Everything costs more these days, or so it sounds, as inflation pushes up costs for a wide range of consumer products, from the food we place on our tables to health care into the goods offered to customers of the United States Mint.

During the last few years, U.S. Mint officials also have raised the prices of several of the Mint’s collector products. As a government agency, it’s tasked to supply services and goods at no loss to the authorities, which everybody can support, I believe. However, the danger is that higher prices for these things as the Silver Proof collection as well as the bronze duplicates of congressional gold medal threaten to flip some Mint customers into ex-customers, as they can no longer afford to purchase coins and sets which used to be cheap even on a fixed income.

As soon as I started buying Proof sets straight from the U.S. Mint from the late 1960s, the cost was $5 percent five-coin set. When an Eisenhower dollar was added to the set in 1974, the price had been bumped all the way up to $7.

The 2021-S Silver Proof set will go on sale in April at precisely the same price as the 2020-S edition, $105, which might be regarded as good news, until you compare the quantities of coins at the two sets: 10 for the 2020 set versus seven for your 2021, which features just two quarter dollars compared to the older group’s five America the Beautiful quarter dollars. And, it should be said, the 2020 Silver Proof set contained a Reverse Proof 2020-W Jefferson 5-cent coin as a bonus.

The 2021 set does not even represent a”complete” set of annual coins — it has the year’s Native American dollar but not the four American Innovation dollars for the year. Anyone wanting those four bucks will have to buy another product — a four-coin Proof set whose price is not yet publicly revealed.

Compare the price of this 10-coin 2021 set to that of the 10-coin 2015 set, that had twice the number of coins, including that year’s four dollars, the Native American dollar, five America the gorgeous million bucks, and the cent, 5-cent coin and dime. That place was issued in the purchase price of $53.95, which now registers as a deal.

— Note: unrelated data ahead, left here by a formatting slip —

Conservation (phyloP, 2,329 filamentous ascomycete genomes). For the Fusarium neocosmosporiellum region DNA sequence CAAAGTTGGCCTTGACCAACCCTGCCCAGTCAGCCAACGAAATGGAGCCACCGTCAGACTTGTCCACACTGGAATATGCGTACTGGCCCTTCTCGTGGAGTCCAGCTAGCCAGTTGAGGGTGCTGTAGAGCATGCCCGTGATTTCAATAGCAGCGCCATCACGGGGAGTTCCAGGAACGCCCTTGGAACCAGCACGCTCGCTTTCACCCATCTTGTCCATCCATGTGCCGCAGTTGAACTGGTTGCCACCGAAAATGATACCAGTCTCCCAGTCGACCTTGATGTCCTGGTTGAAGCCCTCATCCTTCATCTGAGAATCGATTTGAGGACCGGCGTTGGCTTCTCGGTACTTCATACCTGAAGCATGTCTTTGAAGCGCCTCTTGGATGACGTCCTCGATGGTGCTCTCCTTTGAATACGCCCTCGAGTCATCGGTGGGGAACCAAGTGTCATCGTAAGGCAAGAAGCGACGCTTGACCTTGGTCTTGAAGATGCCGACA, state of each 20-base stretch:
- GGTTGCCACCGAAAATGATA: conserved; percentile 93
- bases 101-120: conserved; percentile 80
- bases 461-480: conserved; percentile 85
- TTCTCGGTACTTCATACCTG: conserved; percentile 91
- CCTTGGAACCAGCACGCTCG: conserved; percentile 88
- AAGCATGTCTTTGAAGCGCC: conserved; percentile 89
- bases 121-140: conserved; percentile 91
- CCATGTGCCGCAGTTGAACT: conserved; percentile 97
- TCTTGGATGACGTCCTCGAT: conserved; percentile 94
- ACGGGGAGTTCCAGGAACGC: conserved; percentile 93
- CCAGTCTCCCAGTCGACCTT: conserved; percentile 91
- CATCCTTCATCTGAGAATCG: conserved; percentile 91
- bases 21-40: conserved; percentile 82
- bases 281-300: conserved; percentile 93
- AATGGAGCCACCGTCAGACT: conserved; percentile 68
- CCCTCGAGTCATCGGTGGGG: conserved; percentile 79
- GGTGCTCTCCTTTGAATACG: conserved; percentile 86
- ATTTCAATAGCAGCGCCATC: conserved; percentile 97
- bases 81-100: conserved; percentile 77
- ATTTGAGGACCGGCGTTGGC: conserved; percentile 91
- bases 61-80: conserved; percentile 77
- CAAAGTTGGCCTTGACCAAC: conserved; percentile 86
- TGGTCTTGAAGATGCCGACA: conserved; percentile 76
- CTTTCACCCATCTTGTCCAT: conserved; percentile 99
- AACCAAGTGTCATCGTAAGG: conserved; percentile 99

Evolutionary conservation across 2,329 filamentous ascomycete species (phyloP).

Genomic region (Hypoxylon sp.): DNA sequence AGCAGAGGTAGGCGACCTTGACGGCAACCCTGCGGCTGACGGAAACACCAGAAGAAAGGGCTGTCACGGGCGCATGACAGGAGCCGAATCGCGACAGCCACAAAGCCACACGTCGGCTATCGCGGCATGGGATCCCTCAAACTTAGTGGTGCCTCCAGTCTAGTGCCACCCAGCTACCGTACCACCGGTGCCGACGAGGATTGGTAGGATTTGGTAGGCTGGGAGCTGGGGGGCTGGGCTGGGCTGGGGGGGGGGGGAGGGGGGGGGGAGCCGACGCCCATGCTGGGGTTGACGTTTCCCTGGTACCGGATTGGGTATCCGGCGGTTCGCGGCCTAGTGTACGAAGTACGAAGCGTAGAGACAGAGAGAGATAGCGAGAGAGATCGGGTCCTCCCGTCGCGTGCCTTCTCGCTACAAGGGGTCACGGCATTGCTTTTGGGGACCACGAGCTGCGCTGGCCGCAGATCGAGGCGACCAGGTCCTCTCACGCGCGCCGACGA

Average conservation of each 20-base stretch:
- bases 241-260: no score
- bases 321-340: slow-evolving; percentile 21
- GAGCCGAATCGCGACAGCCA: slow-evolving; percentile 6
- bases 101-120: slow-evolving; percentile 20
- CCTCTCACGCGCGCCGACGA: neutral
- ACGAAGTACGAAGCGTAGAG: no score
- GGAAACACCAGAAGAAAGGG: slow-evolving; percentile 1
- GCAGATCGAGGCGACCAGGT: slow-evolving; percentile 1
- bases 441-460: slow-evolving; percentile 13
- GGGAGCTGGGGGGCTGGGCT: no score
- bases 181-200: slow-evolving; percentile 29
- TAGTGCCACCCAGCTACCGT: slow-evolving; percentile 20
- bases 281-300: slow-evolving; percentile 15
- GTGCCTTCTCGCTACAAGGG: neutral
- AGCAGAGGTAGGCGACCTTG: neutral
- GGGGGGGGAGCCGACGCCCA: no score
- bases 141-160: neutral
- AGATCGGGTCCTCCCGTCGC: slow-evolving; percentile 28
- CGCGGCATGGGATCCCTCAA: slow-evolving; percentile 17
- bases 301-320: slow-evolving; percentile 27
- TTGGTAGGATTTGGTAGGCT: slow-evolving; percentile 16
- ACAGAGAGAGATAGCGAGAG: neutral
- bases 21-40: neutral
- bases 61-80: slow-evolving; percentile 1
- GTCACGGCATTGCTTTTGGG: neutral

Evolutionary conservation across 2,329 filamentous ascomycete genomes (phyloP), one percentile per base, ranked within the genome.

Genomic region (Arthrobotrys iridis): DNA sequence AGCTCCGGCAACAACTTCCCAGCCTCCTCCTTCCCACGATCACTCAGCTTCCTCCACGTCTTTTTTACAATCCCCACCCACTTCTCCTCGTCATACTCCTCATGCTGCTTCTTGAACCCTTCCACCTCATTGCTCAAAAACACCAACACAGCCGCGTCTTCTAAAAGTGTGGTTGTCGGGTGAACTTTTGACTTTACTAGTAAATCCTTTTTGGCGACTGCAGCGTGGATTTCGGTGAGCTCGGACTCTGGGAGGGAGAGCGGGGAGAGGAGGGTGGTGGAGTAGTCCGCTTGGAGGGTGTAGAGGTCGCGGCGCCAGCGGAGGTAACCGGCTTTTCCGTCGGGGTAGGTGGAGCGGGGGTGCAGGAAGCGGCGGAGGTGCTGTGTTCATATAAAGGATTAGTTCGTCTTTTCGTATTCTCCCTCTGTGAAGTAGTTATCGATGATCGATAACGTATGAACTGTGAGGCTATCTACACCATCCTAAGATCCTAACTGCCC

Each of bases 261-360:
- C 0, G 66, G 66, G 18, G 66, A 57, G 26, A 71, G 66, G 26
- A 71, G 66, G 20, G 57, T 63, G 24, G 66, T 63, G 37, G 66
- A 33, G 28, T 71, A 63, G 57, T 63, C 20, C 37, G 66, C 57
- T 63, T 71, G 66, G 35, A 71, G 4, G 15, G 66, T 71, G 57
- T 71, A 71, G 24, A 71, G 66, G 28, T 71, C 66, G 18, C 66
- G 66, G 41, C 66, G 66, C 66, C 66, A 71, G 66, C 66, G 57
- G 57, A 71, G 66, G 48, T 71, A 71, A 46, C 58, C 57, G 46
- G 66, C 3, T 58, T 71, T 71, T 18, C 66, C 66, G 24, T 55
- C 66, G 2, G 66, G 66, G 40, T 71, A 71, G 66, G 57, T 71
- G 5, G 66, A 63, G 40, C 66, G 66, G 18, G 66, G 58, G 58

The cost for the 10-coin 2019-S Silver Proof set was expensive compared to 2015 set despite having only 10 coins, at $54.95.

Rates are high for other Mint products, as we have reported previously. A 3-inch bronze copy of a tax medal price $39.95 final year; starting Jan. 1, the cost was increased by over 400 percent to a staggering $160. The cost for your 1.3125-inch and 1.5-inch bronze medals almost tripled, moving to $20 from $6.95.

United States Mint goods aren’t the sole collectible items whose prices are rising. Prices have been increasing for those cars the last few decades too, once you can snag one when it goes on sale (a highly demanded, limited-edition Hot Wheels VW Drag Bus provided on March 16 sold out at about half an hour, mirroring the experiences clients of the Mint have because of its low-mintage goods; and yes, I was one of those lucky collectors to have the ability to purchase one of those”Candy Striper” Drag Buses).

The Mint makes amazing products, generally with higher quality, that collectors love to accumulate, but the price increases are angering collectors, some of whom contact us to whine. Higher prices for Mint products seem inevitable. Unfortunately, the higher prices could drive collectors out of the market. I envision much reduced sales of those 3-inch bronze medals for their 160 price .

Let us hope that future price rises in the Mint won’t be as intense as they have been the previous couple of years.